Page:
Rene Bonvanie, a longtime cybersecurity industry executive and an executive-in-residence at Battery Ventures, has just been appointed executive chairman of Ordr, the cybersecurity platform company.
We recently spoke about his leadership career, his experience as an executive-in-residence, and the challenges in IoT that attracted him to Ordr.
This interview has been edited and condensed for clarity
Karen Walker: We had similar home runs early in our careers – in your case, you were the founding CMO at Palo Alto Networks.
Rene Bonvanie: I joined Palo Alto Networks when it was 40 people or so and had zero revenue. And I left when it was almost $4 billion in revenue, by that time we had become an iconic company. I also worked for a long time at Oracle.
I love being in tech. But also, the more boring it is, the more interesting I find it because the most boring stuff is frequently the most needed. It’s the boring stuff that keeps everything working.
KW: You’re currently an executive-in-residence at Battery Ventures. How did you become an executive-in-residence, and what is it you do?
RB: I’ve been an operator for almost 40 years. I’ve been a board member at a variety of companies and an advisor to several. Not because I didn’t know what to do with my time, but to learn. I wanted to learn from different industries, and I could bring those experiences back to my operational roles. I’m curious by nature.
After I retired from the operational role, I wasn’t ready to sit in the yard or on my couch for the rest of my life. I wanted to continue to learn, but not in an environment that would demand 90 hours a week again in an active job.
I had been on several boards with a Battery partner, Dharmesh Thakker, and heintroduced me to the Battery team. When I looked at their portfolio, a few things came to the forefront. They have a solid thesis on infrastructure technology and also a significant view on security but not much operational experience. I immediately knew that I could be helpful to them.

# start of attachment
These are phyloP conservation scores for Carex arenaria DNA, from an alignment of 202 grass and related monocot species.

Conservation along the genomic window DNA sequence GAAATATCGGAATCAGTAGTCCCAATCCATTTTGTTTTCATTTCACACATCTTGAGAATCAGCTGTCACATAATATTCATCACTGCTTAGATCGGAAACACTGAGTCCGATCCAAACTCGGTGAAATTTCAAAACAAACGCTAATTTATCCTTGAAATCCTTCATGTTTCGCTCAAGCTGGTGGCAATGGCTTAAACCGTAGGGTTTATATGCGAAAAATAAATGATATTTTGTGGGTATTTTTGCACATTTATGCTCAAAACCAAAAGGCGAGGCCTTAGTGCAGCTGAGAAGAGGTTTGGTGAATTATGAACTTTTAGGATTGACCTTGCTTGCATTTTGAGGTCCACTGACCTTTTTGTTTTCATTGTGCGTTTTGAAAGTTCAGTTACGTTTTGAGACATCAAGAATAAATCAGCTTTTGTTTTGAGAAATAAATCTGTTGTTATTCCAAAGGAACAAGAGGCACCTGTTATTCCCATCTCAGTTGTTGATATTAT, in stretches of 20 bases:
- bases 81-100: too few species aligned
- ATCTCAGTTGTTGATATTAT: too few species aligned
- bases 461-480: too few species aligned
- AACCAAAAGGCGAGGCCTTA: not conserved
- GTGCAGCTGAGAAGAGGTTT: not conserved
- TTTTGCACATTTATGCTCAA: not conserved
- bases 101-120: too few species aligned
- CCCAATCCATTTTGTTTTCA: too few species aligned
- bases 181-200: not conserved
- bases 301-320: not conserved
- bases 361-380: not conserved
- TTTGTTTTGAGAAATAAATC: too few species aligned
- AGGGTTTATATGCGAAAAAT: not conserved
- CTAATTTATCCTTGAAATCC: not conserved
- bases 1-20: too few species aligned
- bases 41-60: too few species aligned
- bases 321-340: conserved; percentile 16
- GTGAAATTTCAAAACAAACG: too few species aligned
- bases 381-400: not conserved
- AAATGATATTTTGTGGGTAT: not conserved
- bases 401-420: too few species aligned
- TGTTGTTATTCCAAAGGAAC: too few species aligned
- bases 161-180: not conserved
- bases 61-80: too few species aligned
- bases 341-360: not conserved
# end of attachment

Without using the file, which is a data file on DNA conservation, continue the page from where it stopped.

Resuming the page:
Battery also has an outstanding reputation and works collaboratively.
I decided with the partners that I would be an executive-in-residence, advising multiple portfolio organizations. This role also keeps the door open to either becoming an operating partner or potentially taking a role in a portfolio company in the future.
KW: I especially love your use of the word curious because it speaks volumes about why people in tech are successful. You chose to take on an additional role as executive chairman at Ordr. Why did you choose that out of all the possibilities?
RB: Ordr is an early-stage startup in the IoT security space, and this is a space in which I had done a lot of work before joining Battery. The company was embarking on several projects that needed oversight from an experienced external perspective.
I also had introduced new technologies to organizations that frequently aren’t that security-minded. They understand the consequences of not having good protection, but they don’t know what to do to be in a better position.
I guess the executive chairman role, in general, is one where you are first and foremost an advisor to the CEO and his or her management team. We defined the role as shepherding the management team through these crucial pivots in the industry. I’m triggering them to become better at what they do. We’ve walked through choices and strategies, but at the end of the day, they make the decision. It’s great to see them become better at what they do without having to push them to do it or tell them what to do.
KW: Can you tell me about the Ordr platform and how today’s cybersecurity challenges are different or more complex than those you faced at Palo Alto Networks?